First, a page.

Ringer on 10 July 1991 and assigned his accounts to a younger employee named Paula Bangura.
Ringer need not prove that Union Pacific's decision to terminate him rested on age alone, but he must prove that age was a determining factor, a but-for cause. Sarsha v. Sears, Roebuck & Co., 3 F.3d 1035, 1038 (7th Cir. 1993). He may meet the burden with direct or circumstantial evidence that age was a dispositive factor in his discharge, or he can invoke the familiar burden-shifting framework outlined in McDonnell Douglas Corp. v. Green, 411 U.S. 792, 36 L. Ed. 2d 668, 93 S. Ct. 1817 (1973). Sarsha, 3 F.3d at 1038. Ringer has cast his argument exclusively in terms of McDonnell Douglas.
Where the plaintiff pursues this course and the employer claims to have terminated him for inadequate performance, factual issues otherwise addressed under the qualified-employee prong of the prima facie case are properly deferred to the justification-pretext inquiry. Anderson v. Baxter Healthcare Corp., 13 F.3d 1120, 1124 n 4 (7th Cir. 1994). A plaintiff may establish the pretextual nature of a proffered explanation for adverse action by establishing that (1) the reasons have no basis in fact, (2) the reasons offered did not actually motivate the adverse actions, or (3) although the reasons offered are grounded in fact and partially motivated the adverse actions, they were not sufficient to do so standing alone. La Montagne v. American Convenience Products, Inc., 750 F.2d 1405, 1415 & n 6 (7th Cir. 1984) (noting that these three options do not necessarily exhaust the options for establishing pretext); Smith v. General Scanning, Inc., 876 F.2d 1315, 1319 (7th Cir. 1989). See also Lenoir v. Roll Coater, Inc., 13 F.3d 1130, 1133 (7th Cir. 1994) (implying that these are the exclusive means by which a plaintiff may establish pretext).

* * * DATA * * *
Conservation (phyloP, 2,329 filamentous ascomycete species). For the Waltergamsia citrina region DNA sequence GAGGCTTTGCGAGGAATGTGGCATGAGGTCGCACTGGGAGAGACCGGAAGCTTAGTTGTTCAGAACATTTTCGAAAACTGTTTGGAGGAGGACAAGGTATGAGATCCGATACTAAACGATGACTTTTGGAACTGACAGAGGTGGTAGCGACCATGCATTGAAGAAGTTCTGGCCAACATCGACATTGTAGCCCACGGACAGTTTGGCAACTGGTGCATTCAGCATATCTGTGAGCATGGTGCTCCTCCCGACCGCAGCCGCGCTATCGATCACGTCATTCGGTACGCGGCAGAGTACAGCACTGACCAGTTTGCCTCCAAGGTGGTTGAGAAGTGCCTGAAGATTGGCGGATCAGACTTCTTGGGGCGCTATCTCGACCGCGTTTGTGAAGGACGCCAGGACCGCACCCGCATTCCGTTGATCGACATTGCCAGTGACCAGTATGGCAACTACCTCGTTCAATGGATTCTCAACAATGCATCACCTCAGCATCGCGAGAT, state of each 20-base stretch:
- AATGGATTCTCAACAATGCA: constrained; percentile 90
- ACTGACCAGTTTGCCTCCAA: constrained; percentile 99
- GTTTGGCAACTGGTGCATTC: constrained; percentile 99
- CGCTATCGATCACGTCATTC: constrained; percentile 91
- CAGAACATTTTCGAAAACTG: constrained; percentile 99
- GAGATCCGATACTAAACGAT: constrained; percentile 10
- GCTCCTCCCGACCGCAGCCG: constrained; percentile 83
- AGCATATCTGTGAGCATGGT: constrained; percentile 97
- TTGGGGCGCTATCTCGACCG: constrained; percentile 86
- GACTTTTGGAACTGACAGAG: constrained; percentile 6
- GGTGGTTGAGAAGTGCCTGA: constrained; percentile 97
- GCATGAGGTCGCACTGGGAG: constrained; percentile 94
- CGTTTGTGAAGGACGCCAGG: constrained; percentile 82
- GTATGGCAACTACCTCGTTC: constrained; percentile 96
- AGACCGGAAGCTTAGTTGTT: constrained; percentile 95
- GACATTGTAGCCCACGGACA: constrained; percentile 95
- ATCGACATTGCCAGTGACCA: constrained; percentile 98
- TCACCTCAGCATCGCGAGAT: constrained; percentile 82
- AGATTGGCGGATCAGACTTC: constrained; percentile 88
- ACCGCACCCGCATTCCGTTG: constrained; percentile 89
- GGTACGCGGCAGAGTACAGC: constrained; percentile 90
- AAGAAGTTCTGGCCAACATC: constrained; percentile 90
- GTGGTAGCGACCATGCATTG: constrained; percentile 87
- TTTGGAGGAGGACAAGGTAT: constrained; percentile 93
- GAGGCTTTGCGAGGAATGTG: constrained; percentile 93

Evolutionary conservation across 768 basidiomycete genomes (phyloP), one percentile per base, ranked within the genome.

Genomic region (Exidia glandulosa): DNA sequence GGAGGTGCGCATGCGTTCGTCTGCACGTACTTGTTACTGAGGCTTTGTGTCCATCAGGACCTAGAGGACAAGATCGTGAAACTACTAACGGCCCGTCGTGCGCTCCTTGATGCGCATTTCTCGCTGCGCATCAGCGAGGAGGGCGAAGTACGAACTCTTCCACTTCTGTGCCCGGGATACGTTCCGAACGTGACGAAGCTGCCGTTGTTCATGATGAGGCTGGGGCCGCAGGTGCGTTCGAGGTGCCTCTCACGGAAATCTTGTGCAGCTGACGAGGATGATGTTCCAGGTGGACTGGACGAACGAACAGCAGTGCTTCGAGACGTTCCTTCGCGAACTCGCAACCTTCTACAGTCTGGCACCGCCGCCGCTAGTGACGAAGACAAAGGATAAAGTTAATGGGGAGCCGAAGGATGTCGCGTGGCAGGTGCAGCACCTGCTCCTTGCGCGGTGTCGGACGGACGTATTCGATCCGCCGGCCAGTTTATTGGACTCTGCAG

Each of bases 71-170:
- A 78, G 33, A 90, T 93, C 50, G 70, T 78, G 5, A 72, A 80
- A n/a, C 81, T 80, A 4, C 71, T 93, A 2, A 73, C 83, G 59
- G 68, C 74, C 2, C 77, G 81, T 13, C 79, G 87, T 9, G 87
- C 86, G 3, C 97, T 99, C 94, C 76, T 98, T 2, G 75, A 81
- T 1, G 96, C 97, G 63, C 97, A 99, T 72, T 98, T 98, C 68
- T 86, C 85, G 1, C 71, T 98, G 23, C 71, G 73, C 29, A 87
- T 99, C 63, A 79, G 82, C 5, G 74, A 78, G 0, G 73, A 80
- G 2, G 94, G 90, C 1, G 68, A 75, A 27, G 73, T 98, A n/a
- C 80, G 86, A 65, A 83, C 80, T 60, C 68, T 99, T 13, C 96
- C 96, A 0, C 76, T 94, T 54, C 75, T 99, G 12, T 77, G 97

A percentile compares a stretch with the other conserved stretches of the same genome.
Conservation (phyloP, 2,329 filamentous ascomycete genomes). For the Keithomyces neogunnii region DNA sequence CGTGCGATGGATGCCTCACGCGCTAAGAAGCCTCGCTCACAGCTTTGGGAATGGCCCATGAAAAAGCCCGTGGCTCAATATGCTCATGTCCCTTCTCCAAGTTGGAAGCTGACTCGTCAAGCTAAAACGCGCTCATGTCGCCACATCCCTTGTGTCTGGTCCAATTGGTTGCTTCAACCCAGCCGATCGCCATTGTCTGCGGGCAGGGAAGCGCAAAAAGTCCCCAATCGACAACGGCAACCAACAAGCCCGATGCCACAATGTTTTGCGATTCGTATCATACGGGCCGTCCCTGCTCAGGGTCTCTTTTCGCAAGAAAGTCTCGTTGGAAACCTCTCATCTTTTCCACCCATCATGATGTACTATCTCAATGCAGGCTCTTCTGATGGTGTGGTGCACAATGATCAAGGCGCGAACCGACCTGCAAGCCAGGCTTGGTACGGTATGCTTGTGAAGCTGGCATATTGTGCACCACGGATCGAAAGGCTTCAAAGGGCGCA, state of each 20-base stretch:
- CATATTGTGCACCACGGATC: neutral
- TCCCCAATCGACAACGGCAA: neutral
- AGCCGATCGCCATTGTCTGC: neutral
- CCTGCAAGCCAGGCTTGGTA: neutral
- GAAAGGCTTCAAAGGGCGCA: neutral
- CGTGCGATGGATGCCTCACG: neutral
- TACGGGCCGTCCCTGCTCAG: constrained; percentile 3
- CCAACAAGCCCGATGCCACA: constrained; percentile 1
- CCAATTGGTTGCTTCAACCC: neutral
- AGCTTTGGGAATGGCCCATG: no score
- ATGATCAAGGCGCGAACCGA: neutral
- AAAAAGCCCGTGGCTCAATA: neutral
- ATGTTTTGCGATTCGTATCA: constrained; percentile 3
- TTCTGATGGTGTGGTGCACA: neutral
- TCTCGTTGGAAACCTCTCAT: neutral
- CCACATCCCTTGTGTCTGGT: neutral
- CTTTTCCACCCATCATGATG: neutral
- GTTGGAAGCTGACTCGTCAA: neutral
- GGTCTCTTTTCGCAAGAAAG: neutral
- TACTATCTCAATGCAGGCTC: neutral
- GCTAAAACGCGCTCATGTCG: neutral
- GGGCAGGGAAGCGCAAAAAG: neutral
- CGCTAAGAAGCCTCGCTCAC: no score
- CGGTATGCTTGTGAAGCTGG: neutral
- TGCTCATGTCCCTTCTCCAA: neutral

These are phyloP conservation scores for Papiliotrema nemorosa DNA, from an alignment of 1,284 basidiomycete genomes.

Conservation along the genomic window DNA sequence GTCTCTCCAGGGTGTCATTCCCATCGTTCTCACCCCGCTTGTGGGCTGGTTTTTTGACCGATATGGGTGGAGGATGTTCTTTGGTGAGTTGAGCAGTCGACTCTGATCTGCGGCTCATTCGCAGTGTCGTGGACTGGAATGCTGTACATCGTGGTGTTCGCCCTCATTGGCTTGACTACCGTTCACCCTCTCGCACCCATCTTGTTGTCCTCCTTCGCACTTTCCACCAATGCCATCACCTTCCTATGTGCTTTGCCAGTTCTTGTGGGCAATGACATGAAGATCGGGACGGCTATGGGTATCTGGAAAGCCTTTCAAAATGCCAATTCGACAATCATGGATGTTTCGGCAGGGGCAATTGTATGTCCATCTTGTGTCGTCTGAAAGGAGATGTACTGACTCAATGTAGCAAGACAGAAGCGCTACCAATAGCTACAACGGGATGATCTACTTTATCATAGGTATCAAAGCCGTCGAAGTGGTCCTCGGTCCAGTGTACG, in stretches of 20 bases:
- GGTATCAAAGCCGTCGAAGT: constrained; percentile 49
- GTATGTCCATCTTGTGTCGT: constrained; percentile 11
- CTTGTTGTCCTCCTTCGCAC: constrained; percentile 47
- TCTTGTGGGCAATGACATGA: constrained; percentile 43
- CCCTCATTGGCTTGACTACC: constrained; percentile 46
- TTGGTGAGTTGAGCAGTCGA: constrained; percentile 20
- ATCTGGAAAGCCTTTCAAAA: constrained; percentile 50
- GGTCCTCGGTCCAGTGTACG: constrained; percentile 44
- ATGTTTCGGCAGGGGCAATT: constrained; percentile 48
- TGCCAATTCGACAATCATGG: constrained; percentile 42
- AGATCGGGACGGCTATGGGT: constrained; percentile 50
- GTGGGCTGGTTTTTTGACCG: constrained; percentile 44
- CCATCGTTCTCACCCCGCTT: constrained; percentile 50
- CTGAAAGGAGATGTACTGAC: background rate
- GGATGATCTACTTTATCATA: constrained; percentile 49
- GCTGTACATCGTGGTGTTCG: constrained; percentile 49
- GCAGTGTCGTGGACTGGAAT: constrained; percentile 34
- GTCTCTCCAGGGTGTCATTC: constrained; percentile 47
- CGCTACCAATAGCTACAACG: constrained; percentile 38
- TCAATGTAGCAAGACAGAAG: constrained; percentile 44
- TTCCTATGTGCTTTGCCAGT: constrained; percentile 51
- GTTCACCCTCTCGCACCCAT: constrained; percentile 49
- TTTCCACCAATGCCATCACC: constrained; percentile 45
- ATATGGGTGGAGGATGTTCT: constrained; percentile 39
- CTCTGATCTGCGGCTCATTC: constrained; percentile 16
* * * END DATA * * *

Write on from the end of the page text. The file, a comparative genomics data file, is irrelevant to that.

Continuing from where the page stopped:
For brevity's sake, I will skip over the prima facie case and go straight to the third step of McDonnell Douglas because Ringer has no evidence establishing that the proffered reason for discharge--inadequate job performance--is pretextual. I have already addressed many of Ringer's arguments while setting out the facts of this case, but not the apparent smoking gun. Ringer's sworn statements show that while en route to a meeting that Rody was attending for the primary purpose of evaluating Ringer's performance, he not only asked Ringer's age, but also expressed displeasure with the answer.
However, nothing in the record suggests that Rody decided to take adverse action against Ringer prior to reading Merrifield's final evaluation recommending Ringer's removal from his current position, and Ringer has not even suggested that Merrifield harbored discriminatory animus or that Rody influenced or interfered with Merrifield's judgments.
Moreover, Ringer denies none of the facts cited in Merrifield's final evaluation, and expressly admits that despite a $ 2.8 million shortfall against his 1991 revenue goal, he made no calls on prospective new customers over the four or five months preceding the evaluation. Finally, Ringer points to no Union Pacific account manager with a similar performance record who received more favorable treatment. In sum, Ringer has no evidence suggesting that Union Pacific lacked a factual basis for judging Ringer's performance inadequate, or that this played no motivating role in the decision to discharge, or that, standing alone, his poor job performance did not provide a sufficient reason for termination. In such circumstances, the employer need not defend itself at trial.
The defendant's motion for summary judgment is granted.
James B. Zagel
United States District Judge
Date: NOV 15 1994
JUDGMENT IN A CIVIL CASE
Decision by Court. This action came to trial or hearing before the Court. The issues have been tried or heard and a decision has been rendered.
IT IS ORDERED AND ADJUDGED, enter summary judgment in favor of defendant and against plaintiff, Richard Ringer.
Date November 15, 1994